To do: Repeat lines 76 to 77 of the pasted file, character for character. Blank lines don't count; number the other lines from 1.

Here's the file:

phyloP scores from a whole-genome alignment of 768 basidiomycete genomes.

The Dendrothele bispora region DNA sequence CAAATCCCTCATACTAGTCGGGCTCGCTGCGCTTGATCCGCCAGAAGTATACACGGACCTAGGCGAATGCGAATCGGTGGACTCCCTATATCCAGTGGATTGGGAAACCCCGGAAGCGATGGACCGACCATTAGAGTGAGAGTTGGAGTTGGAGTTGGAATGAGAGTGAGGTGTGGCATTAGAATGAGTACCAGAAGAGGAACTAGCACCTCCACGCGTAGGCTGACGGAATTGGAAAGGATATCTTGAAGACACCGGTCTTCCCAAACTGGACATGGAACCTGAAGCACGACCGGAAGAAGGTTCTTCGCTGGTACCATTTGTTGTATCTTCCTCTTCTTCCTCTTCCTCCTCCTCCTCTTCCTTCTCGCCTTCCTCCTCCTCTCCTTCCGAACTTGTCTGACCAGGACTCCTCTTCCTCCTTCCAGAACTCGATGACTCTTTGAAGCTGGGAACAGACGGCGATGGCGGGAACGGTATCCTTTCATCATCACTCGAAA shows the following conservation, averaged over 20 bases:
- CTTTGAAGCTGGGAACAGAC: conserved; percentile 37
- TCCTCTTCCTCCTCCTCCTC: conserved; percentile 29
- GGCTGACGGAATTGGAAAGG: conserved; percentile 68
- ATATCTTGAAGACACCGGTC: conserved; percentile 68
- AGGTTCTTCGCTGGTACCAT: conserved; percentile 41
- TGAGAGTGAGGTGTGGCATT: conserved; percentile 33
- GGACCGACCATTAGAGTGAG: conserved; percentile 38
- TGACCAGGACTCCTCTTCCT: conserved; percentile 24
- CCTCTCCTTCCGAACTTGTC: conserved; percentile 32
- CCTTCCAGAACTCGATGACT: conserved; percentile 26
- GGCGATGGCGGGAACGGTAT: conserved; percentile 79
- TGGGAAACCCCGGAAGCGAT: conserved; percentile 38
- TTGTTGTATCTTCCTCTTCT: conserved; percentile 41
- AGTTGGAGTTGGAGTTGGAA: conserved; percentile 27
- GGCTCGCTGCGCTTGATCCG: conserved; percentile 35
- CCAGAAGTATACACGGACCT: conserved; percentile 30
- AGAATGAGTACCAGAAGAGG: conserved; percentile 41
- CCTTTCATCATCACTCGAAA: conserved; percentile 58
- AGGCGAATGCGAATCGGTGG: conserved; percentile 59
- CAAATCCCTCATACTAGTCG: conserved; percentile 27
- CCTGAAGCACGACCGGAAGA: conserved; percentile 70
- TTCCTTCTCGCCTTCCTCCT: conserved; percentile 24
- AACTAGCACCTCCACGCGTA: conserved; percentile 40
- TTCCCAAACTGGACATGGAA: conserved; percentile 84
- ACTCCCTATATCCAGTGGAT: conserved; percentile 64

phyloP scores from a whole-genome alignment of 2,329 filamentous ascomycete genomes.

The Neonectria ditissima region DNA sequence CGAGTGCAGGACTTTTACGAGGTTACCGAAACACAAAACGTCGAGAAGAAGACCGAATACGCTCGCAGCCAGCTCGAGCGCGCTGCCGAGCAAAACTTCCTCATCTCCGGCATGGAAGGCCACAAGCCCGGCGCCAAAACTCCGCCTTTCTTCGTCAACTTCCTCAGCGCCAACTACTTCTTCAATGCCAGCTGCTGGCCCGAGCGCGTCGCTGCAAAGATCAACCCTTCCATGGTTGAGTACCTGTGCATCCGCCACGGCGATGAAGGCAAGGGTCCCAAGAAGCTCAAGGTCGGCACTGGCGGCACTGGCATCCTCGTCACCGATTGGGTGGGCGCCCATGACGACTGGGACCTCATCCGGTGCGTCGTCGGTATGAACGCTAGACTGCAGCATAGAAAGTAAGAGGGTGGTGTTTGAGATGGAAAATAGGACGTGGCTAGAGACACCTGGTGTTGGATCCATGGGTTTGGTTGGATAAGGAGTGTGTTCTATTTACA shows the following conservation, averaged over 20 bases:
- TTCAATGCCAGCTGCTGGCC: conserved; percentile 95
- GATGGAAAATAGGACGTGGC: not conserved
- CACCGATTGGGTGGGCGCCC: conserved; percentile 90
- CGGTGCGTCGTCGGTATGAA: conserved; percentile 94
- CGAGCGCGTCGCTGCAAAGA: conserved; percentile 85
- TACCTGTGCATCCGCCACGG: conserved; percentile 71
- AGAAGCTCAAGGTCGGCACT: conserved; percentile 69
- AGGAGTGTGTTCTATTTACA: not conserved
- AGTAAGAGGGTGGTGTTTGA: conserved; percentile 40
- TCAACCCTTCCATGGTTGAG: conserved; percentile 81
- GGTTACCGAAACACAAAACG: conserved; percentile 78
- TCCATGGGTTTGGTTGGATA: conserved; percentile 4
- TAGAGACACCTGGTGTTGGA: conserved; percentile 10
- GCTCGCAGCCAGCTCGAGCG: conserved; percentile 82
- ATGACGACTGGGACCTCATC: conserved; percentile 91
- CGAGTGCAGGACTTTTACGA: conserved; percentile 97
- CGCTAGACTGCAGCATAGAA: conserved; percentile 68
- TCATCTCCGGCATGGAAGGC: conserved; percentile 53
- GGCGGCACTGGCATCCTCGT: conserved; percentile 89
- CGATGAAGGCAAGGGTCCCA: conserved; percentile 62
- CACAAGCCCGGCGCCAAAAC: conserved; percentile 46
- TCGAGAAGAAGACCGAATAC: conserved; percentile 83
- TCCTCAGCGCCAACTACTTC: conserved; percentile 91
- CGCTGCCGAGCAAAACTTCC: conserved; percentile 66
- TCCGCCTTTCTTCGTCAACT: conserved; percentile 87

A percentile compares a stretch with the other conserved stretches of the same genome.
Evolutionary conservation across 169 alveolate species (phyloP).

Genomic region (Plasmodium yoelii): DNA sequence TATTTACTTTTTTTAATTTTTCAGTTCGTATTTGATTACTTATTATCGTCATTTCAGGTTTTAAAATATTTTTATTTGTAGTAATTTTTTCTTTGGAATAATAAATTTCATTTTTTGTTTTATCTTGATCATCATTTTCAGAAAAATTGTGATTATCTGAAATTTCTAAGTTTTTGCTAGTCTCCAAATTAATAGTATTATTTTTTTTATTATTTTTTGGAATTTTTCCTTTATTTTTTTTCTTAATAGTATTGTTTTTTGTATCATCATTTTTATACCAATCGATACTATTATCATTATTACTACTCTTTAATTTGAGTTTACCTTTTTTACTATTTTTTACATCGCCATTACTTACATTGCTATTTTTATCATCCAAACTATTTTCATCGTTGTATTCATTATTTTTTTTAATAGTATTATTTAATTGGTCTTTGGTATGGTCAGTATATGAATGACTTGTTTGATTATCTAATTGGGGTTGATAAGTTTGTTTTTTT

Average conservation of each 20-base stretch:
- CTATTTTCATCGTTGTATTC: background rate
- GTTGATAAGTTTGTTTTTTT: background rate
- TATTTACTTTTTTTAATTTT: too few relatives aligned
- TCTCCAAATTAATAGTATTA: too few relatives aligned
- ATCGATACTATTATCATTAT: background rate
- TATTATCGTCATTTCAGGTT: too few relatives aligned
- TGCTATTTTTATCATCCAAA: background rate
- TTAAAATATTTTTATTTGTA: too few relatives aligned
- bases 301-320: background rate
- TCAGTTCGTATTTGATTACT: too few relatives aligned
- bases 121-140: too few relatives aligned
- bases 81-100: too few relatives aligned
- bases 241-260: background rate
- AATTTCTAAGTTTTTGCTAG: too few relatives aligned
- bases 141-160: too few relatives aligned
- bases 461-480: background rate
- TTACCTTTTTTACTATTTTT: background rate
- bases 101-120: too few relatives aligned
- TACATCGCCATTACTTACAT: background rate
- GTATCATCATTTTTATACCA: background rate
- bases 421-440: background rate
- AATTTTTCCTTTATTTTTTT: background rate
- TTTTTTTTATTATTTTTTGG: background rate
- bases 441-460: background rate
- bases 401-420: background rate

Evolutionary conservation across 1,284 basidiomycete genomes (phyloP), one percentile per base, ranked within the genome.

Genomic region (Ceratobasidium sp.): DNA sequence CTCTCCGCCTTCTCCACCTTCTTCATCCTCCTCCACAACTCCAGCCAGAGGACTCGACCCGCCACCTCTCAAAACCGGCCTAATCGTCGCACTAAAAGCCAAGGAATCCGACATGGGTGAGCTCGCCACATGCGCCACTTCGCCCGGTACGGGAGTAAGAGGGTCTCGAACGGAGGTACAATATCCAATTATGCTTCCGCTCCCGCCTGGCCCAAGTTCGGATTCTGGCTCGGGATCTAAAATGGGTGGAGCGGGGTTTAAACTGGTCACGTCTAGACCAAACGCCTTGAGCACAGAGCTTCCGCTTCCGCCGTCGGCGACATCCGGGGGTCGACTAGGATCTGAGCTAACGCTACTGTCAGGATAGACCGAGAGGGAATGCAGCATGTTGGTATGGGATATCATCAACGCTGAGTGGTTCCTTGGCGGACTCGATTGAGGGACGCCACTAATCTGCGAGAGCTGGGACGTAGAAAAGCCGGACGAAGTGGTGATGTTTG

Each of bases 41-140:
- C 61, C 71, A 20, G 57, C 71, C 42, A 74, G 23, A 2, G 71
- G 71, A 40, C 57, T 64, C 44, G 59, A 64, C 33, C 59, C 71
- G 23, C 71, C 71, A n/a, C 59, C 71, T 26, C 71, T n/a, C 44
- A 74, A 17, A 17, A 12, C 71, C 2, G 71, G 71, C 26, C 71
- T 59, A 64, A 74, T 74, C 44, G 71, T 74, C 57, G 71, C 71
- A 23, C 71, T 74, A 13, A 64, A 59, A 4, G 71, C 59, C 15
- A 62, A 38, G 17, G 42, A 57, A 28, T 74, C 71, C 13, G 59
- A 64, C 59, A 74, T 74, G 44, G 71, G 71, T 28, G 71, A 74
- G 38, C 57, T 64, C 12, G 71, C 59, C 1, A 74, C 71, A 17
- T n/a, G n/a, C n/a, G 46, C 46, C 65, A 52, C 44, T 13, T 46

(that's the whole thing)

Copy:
- bases 101-120: too few relatives aligned
- TACATCGCCATTACTTACAT: background rate